Labor understands that as individuals we are only as safe, healthy, secure and strong as the communities we live in and that the first and most important role of government is to ensure that its people are cared for when they aren’t able to care for themselves, and that there is as much equality of opportunity as possible. It understands that unfortunately every child is not born equal, but that the best way to address that is through education: ‘pulling oneself up by one’s bootstraps’ is a lot easier to achieve if you have strong social networks, great role models, self-confidence and a secure safety net. My own research with the children from disadvantaged families provides plenty of evidence about this. You cannot lift a country up by leaving people behind and punishing the weak and those least able to fight for their rights.
My decision to join Labor has, I think, been strongly vindicated by the recent actions of the Coalition governments state and federal. It is my belief that the Coalition in power takes this country backwards economically, socially and, most importantly, spiritually. Its focus on the budget deficit almost to the exclusion of all else reveals an ideological position that is driven by fiscal priorities that preference business and market imperatives over the needs of people. This ignores the long-term costs of not investing in the wellbeing and skills of the nation. It thrives on the narrow-minded fear of those who have been fooled into believing that if we shut out the things we don’t like or the ideas that challenge us they will just go away and that if we all just protect our own interests then we will be okay. It has been my experience in life that I get the greatest rewards when I put the needs of others ahead of my own and when I open my life to share it with others. I believe our country is the same and we need leaders who will articulate that to the electorate. ‘Aspiration’ is a word that has become synonymous with the Liberal side of politics, and I think aspiration is essential, but it just can’t be for individuals; we also need to aspire for things as a collective – to be better in our families, our communities and as a nation.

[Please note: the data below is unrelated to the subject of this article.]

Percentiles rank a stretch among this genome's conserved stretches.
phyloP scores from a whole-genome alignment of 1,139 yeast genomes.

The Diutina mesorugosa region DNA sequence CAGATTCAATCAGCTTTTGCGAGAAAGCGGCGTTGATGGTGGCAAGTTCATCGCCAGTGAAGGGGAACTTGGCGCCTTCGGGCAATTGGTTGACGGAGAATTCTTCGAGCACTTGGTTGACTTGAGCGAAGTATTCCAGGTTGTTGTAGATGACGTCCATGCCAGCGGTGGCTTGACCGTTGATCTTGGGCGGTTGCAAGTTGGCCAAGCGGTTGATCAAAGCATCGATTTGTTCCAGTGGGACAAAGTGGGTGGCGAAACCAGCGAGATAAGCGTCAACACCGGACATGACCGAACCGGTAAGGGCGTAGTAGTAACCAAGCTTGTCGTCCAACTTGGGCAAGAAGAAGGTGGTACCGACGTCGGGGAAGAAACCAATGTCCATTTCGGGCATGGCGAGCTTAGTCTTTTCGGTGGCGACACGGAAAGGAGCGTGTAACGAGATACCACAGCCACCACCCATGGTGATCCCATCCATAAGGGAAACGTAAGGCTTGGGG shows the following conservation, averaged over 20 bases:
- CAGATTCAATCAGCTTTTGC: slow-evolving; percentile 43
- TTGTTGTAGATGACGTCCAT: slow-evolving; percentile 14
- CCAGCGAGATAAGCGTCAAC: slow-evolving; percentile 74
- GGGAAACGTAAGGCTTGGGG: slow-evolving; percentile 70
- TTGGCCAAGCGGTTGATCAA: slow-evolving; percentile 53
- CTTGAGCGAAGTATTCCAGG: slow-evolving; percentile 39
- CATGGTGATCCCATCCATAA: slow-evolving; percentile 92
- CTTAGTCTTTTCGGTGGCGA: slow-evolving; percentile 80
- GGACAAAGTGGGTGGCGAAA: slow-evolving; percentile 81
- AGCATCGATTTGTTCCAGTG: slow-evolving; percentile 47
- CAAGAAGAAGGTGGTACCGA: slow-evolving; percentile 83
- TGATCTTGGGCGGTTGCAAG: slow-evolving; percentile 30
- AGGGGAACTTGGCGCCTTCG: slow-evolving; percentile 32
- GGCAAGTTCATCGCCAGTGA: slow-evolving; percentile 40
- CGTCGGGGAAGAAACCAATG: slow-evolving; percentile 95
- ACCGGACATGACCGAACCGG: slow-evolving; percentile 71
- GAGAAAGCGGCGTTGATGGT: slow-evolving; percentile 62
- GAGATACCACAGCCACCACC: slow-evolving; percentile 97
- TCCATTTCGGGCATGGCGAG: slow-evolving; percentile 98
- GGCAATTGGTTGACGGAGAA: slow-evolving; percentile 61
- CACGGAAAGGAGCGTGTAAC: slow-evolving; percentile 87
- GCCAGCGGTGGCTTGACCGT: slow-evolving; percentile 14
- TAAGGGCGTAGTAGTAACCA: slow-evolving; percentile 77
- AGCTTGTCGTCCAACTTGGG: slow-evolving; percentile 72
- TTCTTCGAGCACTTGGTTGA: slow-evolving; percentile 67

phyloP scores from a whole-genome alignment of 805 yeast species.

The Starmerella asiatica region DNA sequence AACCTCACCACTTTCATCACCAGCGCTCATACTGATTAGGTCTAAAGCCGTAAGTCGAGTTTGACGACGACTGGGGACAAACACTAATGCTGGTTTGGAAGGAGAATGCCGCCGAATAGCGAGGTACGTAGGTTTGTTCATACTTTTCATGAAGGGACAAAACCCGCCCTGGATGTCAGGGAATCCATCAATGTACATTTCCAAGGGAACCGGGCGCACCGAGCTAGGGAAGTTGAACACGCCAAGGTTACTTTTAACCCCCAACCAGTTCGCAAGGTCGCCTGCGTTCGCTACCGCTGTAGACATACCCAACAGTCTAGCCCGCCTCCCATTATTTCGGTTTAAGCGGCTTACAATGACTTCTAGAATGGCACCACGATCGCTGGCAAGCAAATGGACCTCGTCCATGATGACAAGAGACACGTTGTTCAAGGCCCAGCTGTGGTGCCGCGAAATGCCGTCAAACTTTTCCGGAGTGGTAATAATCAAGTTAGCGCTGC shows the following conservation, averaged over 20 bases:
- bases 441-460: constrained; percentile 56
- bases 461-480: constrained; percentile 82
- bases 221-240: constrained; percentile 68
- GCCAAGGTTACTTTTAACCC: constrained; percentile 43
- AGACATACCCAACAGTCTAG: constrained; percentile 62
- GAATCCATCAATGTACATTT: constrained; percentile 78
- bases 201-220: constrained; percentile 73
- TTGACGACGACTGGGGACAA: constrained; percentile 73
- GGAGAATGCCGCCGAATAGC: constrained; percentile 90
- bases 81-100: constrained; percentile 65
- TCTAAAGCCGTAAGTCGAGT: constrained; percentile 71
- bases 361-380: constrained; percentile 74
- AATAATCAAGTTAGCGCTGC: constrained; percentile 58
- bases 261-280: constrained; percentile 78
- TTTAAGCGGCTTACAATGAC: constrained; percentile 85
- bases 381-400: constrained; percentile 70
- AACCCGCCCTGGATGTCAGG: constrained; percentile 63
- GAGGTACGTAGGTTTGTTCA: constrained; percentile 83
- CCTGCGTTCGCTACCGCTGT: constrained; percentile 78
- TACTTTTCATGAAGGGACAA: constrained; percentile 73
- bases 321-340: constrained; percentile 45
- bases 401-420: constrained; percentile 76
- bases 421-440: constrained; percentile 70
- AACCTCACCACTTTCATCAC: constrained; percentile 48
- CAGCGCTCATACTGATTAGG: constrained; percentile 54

Having said that, I am not going to pretend that I agree with current Labor policy on all issues. I also think the Labor Party has a lot of changing to do both in terms of its inner workings and its policy. Again, I think as a sociologist, a small business owner, and living in regional Australia, I am in a good place to contribute to that. The world is changing at a rapid pace and we need to change with it: adapt so as our policies and institutions are equipped to meet those changes. It is not good enough to be responding to 21st century issues with 20th century policies and actions. We need to be progressive in order to meet the challenges of the future not stubbornly hanging on to things of the past.
As a party, Labor is working on changing itself, although like most change it will be incremental, sometimes painful and even cathartic. There will no doubt be casualties along the way and sometimes it won’t be pretty. But it is becoming more open, more democratic, and more diverse and inclusive – for example I am not, nor have I ever been a member of a union.
It is only by becoming involved that it is possible to make change happen. I have a strong desire to contribute to that process and look forward to seeing how my involvement with the party develops over coming years.